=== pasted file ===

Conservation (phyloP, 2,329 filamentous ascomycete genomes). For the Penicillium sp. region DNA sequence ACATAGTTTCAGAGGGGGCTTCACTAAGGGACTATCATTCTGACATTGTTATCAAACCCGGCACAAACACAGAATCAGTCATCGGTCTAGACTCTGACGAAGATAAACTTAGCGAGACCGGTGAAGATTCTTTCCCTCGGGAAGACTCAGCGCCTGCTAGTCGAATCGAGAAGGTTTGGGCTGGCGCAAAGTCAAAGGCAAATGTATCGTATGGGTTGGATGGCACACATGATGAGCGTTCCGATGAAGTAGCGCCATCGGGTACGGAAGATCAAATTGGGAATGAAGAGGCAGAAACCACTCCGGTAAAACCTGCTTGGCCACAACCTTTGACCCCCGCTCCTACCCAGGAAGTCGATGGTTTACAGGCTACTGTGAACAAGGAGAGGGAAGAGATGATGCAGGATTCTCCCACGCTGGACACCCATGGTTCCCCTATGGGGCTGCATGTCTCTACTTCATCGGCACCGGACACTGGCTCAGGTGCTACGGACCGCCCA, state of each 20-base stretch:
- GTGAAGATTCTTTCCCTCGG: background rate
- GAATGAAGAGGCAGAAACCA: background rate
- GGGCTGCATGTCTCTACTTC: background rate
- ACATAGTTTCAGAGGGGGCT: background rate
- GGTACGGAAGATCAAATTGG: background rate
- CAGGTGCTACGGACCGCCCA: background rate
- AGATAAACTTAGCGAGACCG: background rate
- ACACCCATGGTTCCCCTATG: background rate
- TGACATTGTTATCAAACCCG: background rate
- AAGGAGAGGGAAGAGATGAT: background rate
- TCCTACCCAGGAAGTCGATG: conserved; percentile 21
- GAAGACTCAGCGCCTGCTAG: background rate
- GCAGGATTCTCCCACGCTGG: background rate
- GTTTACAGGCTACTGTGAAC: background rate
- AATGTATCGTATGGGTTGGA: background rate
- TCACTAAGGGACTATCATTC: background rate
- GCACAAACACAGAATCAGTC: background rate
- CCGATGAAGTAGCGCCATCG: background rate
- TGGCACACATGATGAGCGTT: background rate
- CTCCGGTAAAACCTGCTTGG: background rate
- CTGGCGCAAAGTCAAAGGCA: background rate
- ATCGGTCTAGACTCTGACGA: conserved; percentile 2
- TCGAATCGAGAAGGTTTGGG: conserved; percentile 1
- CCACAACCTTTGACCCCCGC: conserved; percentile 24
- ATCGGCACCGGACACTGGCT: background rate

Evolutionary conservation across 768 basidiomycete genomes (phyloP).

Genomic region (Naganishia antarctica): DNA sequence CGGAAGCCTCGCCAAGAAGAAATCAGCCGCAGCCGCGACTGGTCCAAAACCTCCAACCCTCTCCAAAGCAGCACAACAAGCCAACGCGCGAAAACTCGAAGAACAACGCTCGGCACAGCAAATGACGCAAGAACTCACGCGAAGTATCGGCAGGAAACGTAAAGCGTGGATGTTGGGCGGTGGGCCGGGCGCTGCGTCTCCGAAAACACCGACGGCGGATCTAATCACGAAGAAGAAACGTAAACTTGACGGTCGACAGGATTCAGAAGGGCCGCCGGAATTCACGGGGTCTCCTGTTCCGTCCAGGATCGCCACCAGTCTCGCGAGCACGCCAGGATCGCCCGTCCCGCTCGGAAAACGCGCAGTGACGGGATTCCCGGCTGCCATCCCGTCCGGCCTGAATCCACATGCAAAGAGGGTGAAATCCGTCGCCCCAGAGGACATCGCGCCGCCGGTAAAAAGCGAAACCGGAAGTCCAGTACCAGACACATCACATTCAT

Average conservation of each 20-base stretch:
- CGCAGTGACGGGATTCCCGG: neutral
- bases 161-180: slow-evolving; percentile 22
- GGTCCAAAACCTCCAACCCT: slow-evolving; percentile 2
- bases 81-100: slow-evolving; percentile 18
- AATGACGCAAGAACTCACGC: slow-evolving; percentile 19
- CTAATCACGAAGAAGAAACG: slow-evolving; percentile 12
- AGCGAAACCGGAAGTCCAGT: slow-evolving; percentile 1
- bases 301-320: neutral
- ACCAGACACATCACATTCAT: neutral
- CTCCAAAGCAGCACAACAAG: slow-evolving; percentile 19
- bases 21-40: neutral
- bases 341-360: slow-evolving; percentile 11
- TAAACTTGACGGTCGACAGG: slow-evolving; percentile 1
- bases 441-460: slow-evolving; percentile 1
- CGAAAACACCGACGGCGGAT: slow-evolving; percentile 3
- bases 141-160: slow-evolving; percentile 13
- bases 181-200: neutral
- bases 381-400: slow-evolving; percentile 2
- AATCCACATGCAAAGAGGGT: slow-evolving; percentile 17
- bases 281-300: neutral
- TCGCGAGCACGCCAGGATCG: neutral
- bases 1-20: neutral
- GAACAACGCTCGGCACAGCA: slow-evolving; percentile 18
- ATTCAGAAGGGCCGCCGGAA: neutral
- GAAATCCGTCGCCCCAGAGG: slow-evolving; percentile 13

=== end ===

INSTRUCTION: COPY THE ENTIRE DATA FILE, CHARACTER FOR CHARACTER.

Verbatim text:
Conservation (phyloP, 2,329 filamentous ascomycete genomes). For the Penicillium sp. region DNA sequence ACATAGTTTCAGAGGGGGCTTCACTAAGGGACTATCATTCTGACATTGTTATCAAACCCGGCACAAACACAGAATCAGTCATCGGTCTAGACTCTGACGAAGATAAACTTAGCGAGACCGGTGAAGATTCTTTCCCTCGGGAAGACTCAGCGCCTGCTAGTCGAATCGAGAAGGTTTGGGCTGGCGCAAAGTCAAAGGCAAATGTATCGTATGGGTTGGATGGCACACATGATGAGCGTTCCGATGAAGTAGCGCCATCGGGTACGGAAGATCAAATTGGGAATGAAGAGGCAGAAACCACTCCGGTAAAACCTGCTTGGCCACAACCTTTGACCCCCGCTCCTACCCAGGAAGTCGATGGTTTACAGGCTACTGTGAACAAGGAGAGGGAAGAGATGATGCAGGATTCTCCCACGCTGGACACCCATGGTTCCCCTATGGGGCTGCATGTCTCTACTTCATCGGCACCGGACACTGGCTCAGGTGCTACGGACCGCCCA, state of each 20-base stretch:
- GTGAAGATTCTTTCCCTCGG: background rate
- GAATGAAGAGGCAGAAACCA: background rate
- GGGCTGCATGTCTCTACTTC: background rate
- ACATAGTTTCAGAGGGGGCT: background rate
- GGTACGGAAGATCAAATTGG: background rate
- CAGGTGCTACGGACCGCCCA: background rate
- AGATAAACTTAGCGAGACCG: background rate
- ACACCCATGGTTCCCCTATG: background rate
- TGACATTGTTATCAAACCCG: background rate
- AAGGAGAGGGAAGAGATGAT: background rate
- TCCTACCCAGGAAGTCGATG: conserved; percentile 21
- GAAGACTCAGCGCCTGCTAG: background rate
- GCAGGATTCTCCCACGCTGG: background rate
- GTTTACAGGCTACTGTGAAC: background rate
- AATGTATCGTATGGGTTGGA: background rate
- TCACTAAGGGACTATCATTC: background rate
- GCACAAACACAGAATCAGTC: background rate
- CCGATGAAGTAGCGCCATCG: background rate
- TGGCACACATGATGAGCGTT: background rate
- CTCCGGTAAAACCTGCTTGG: background rate
- CTGGCGCAAAGTCAAAGGCA: background rate
- ATCGGTCTAGACTCTGACGA: conserved; percentile 2
- TCGAATCGAGAAGGTTTGGG: conserved; percentile 1
- CCACAACCTTTGACCCCCGC: conserved; percentile 24
- ATCGGCACCGGACACTGGCT: background rate

Evolutionary conservation across 768 basidiomycete genomes (phyloP).

Genomic region (Naganishia antarctica): DNA sequence CGGAAGCCTCGCCAAGAAGAAATCAGCCGCAGCCGCGACTGGTCCAAAACCTCCAACCCTCTCCAAAGCAGCACAACAAGCCAACGCGCGAAAACTCGAAGAACAACGCTCGGCACAGCAAATGACGCAAGAACTCACGCGAAGTATCGGCAGGAAACGTAAAGCGTGGATGTTGGGCGGTGGGCCGGGCGCTGCGTCTCCGAAAACACCGACGGCGGATCTAATCACGAAGAAGAAACGTAAACTTGACGGTCGACAGGATTCAGAAGGGCCGCCGGAATTCACGGGGTCTCCTGTTCCGTCCAGGATCGCCACCAGTCTCGCGAGCACGCCAGGATCGCCCGTCCCGCTCGGAAAACGCGCAGTGACGGGATTCCCGGCTGCCATCCCGTCCGGCCTGAATCCACATGCAAAGAGGGTGAAATCCGTCGCCCCAGAGGACATCGCGCCGCCGGTAAAAAGCGAAACCGGAAGTCCAGTACCAGACACATCACATTCAT

Average conservation of each 20-base stretch:
- CGCAGTGACGGGATTCCCGG: neutral
- bases 161-180: slow-evolving; percentile 22
- GGTCCAAAACCTCCAACCCT: slow-evolving; percentile 2
- bases 81-100: slow-evolving; percentile 18
- AATGACGCAAGAACTCACGC: slow-evolving; percentile 19
- CTAATCACGAAGAAGAAACG: slow-evolving; percentile 12
- AGCGAAACCGGAAGTCCAGT: slow-evolving; percentile 1
- bases 301-320: neutral
- ACCAGACACATCACATTCAT: neutral
- CTCCAAAGCAGCACAACAAG: slow-evolving; percentile 19
- bases 21-40: neutral
- bases 341-360: slow-evolving; percentile 11
- TAAACTTGACGGTCGACAGG: slow-evolving; percentile 1
- bases 441-460: slow-evolving; percentile 1
- CGAAAACACCGACGGCGGAT: slow-evolving; percentile 3
- bases 141-160: slow-evolving; percentile 13
- bases 181-200: neutral
- bases 381-400: slow-evolving; percentile 2
- AATCCACATGCAAAGAGGGT: slow-evolving; percentile 17
- bases 281-300: neutral
- TCGCGAGCACGCCAGGATCG: neutral
- bases 1-20: neutral
- GAACAACGCTCGGCACAGCA: slow-evolving; percentile 18
- ATTCAGAAGGGCCGCCGGAA: neutral
- GAAATCCGTCGCCCCAGAGG: slow-evolving; percentile 13